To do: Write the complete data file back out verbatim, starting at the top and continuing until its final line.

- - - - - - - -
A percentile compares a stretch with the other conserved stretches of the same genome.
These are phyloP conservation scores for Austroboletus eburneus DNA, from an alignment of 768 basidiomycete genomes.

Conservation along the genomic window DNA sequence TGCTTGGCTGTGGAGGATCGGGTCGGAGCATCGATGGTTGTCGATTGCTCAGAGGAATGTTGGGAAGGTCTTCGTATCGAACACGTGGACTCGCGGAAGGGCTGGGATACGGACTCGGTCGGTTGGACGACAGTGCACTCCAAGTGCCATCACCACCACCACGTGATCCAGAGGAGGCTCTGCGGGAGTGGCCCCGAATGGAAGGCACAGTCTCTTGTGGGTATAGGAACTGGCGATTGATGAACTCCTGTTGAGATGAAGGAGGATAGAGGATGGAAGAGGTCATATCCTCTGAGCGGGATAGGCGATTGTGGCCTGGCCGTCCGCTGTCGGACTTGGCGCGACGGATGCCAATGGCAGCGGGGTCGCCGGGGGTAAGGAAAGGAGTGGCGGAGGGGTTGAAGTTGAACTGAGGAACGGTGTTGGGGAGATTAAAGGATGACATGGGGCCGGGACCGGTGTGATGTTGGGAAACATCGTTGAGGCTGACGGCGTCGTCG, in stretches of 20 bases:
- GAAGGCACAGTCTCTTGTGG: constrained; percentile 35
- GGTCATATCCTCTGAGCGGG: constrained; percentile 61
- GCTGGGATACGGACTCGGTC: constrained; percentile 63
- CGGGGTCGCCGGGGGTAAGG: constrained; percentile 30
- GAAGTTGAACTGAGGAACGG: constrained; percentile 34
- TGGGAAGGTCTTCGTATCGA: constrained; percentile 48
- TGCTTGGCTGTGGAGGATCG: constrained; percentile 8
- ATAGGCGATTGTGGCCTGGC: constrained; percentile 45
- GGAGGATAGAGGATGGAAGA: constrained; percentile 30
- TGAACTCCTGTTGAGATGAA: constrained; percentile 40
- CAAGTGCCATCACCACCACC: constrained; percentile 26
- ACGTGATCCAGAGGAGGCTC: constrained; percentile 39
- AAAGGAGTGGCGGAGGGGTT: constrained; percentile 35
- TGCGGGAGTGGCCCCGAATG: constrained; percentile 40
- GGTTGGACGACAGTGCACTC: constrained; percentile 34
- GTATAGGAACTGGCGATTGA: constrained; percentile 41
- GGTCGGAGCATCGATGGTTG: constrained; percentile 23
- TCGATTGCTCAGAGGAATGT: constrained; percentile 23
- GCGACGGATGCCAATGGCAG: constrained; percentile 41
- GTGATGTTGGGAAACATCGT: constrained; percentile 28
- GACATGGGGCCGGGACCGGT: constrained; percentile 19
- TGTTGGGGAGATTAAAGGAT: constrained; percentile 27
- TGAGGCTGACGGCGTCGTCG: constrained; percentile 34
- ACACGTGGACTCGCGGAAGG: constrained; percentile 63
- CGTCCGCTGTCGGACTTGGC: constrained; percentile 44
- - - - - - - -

A percentile compares a stretch with the other conserved stretches of the same genome.
These are phyloP conservation scores for Austroboletus eburneus DNA, from an alignment of 768 basidiomycete genomes.

Conservation along the genomic window DNA sequence TGCTTGGCTGTGGAGGATCGGGTCGGAGCATCGATGGTTGTCGATTGCTCAGAGGAATGTTGGGAAGGTCTTCGTATCGAACACGTGGACTCGCGGAAGGGCTGGGATACGGACTCGGTCGGTTGGACGACAGTGCACTCCAAGTGCCATCACCACCACCACGTGATCCAGAGGAGGCTCTGCGGGAGTGGCCCCGAATGGAAGGCACAGTCTCTTGTGGGTATAGGAACTGGCGATTGATGAACTCCTGTTGAGATGAAGGAGGATAGAGGATGGAAGAGGTCATATCCTCTGAGCGGGATAGGCGATTGTGGCCTGGCCGTCCGCTGTCGGACTTGGCGCGACGGATGCCAATGGCAGCGGGGTCGCCGGGGGTAAGGAAAGGAGTGGCGGAGGGGTTGAAGTTGAACTGAGGAACGGTGTTGGGGAGATTAAAGGATGACATGGGGCCGGGACCGGTGTGATGTTGGGAAACATCGTTGAGGCTGACGGCGTCGTCG, in stretches of 20 bases:
- GAAGGCACAGTCTCTTGTGG: constrained; percentile 35
- GGTCATATCCTCTGAGCGGG: constrained; percentile 61
- GCTGGGATACGGACTCGGTC: constrained; percentile 63
- CGGGGTCGCCGGGGGTAAGG: constrained; percentile 30
- GAAGTTGAACTGAGGAACGG: constrained; percentile 34
- TGGGAAGGTCTTCGTATCGA: constrained; percentile 48
- TGCTTGGCTGTGGAGGATCG: constrained; percentile 8
- ATAGGCGATTGTGGCCTGGC: constrained; percentile 45
- GGAGGATAGAGGATGGAAGA: constrained; percentile 30
- TGAACTCCTGTTGAGATGAA: constrained; percentile 40
- CAAGTGCCATCACCACCACC: constrained; percentile 26
- ACGTGATCCAGAGGAGGCTC: constrained; percentile 39
- AAAGGAGTGGCGGAGGGGTT: constrained; percentile 35
- TGCGGGAGTGGCCCCGAATG: constrained; percentile 40
- GGTTGGACGACAGTGCACTC: constrained; percentile 34
- GTATAGGAACTGGCGATTGA: constrained; percentile 41
- GGTCGGAGCATCGATGGTTG: constrained; percentile 23
- TCGATTGCTCAGAGGAATGT: constrained; percentile 23
- GCGACGGATGCCAATGGCAG: constrained; percentile 41
- GTGATGTTGGGAAACATCGT: constrained; percentile 28
- GACATGGGGCCGGGACCGGT: constrained; percentile 19
- TGTTGGGGAGATTAAAGGAT: constrained; percentile 27
- TGAGGCTGACGGCGTCGTCG: constrained; percentile 34
- ACACGTGGACTCGCGGAAGG: constrained; percentile 63
- CGTCCGCTGTCGGACTTGGC: constrained; percentile 44